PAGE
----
India’s groundwater is overexploited, depletion reaching at tipping point: UN Report

Close-up shots stop the current flowing out of the plastic pipe into the rice field near the mound of dry grass.

New Delhi: United Nations University, Institute for Environment and Human Security (UNU-EHS) in its report warned that India’s groundwater is “overexploited” and its groundwater depletion is close to reach at tipping point.

According to the report, 78% of wells in Punjab are considered overexploited, and the north-western region as a whole is predicted to experience critically low groundwater availability by 2025.

“Agricultural intensification combined with new technologies and policies that make groundwater cheaper to use has accelerated extraction rates, leading to alarming levels of aquifer depletion” the report said.

The north-western region of India serves as the breadbasket for the nation’s growing 1.4 billion people, with the states of Punjab and Haryana producing 50 per cent of the country’s rice supply and 85 per cent of its wheat stocks.

The report ‘Interconnected Disaster Risks Report 2023’, which looks at six environmental tipping points. accelerating extinctions, groundwater depletion, mountain glacier melting, space debris, unbearable heat and an uninsurable future.

The report also found that 27 of the world’s 31 major aquifers are depleting faster than they can be replenished.

Around 30 per cent of the world’s fresh water is stored as groundwater and occasionally brought to the surface through springs, lakes or streams, or is extracted from wells drilled into the aquifer.

Over 2 billion people rely on groundwater as an essential supply of drinking water but around 70 per cent of all groundwater withdrawals are used for agricultural purposes.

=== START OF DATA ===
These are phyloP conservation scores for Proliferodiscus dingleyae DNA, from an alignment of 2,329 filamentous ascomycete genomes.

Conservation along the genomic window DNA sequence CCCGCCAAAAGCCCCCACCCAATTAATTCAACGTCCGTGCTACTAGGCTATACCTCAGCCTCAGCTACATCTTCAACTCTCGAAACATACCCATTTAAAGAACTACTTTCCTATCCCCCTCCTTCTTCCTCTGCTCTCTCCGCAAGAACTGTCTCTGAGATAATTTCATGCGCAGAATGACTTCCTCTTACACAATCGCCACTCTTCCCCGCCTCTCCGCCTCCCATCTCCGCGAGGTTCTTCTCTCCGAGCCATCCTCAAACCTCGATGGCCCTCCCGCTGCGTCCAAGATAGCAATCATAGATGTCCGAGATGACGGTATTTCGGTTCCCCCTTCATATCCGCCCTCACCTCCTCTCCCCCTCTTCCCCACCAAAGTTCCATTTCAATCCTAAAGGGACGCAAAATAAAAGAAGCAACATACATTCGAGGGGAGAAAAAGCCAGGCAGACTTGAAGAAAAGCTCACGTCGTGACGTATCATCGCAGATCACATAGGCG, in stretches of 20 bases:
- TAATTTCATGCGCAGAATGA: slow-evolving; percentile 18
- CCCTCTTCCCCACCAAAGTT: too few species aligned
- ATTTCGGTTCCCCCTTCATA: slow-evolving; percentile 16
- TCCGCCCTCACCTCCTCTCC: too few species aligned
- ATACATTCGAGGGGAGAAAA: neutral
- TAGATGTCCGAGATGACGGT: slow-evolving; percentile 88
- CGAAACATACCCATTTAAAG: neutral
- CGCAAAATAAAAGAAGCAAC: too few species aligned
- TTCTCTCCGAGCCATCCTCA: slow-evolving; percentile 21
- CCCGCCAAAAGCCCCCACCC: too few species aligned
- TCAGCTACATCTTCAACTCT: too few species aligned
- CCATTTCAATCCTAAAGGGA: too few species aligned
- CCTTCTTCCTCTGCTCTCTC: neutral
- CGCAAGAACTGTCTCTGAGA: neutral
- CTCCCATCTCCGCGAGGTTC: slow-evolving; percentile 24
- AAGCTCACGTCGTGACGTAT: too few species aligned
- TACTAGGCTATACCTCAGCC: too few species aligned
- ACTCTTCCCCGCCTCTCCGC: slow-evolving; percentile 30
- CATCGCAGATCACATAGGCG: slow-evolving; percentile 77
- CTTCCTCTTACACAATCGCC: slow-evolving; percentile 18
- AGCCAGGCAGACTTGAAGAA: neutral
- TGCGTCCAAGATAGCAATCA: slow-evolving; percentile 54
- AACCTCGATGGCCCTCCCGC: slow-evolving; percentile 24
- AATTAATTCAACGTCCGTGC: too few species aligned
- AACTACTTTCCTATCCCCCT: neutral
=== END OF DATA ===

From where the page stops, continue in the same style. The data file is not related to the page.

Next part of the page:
Groundwater is an essential freshwater resource stored in underground reservoirs called “aquifers”. “These aquifers supply drinking water to over two billion people, and around 70% of withdrawals are used for agriculture. However, more than half of the world’s major aquifers are being depleted faster than they can be naturally replenished. As groundwater accumulates over thousands of years, it is essentially a non-renewable resource,” the report said.

The tipping point in this case is reached when the water table falls below a level that existing wells can access. Once crossed, farmers will no longer have access to groundwater to irrigate their crops. “This not only puts farmers at risk of losing their livelihood, but can also lead to food insecurity and put entire food production systems at risk of failure,” it added.

The report said Agricultural intensification is a major factor pushing us towards a groundwater depletion risk tipping point.

Groundwater irrigation sustains the production of approximately 40 per cent of the world’s crops, including a large portion of staple crops like rice and wheat.

“By the mid-1990s, farmers were pumping around 19 trillion litres per year, and Saudi Arabia became the world’s sixth-largest wheat exporter This vast overextraction is estimated to have depleted over 80 per cent of the aquifer” it added.

The demand for groundwater-depleting crops puts both the exporting and importing countries at risk.

“The demand for food from abroad drives increasing groundwater depletion locally, as farmers are incentivized to grow and sell for an international market” it said.

The USA exports 42 per cent of its crops grown from depleted groundwater, mostly corn, to other places like Mexico, China and Japan but if the groundwater is depleted, then these countries will no longer be able to rely on the US as a source of food.

However, as unsustainable groundwater extraction continues, around 40 per cent of the aquifer’s area will not support irrigation by the year 2100.

“Since the United States exports almost half of its groundwater-dependent crops to other countries, places like Mexico, China and Japan will also suffer the impacts. Additionally, India is the world’s largest user of groundwater, exceeding the use of the United States and China combined”it added.

The report also cautioned for drastic changes in our global agricultural system to be mindful of the limits of groundwater systems and our ability to access this water.

“We need regulations and technologies to ensure the sustainable use of groundwater and preserve this resource for when we need it most” it added.


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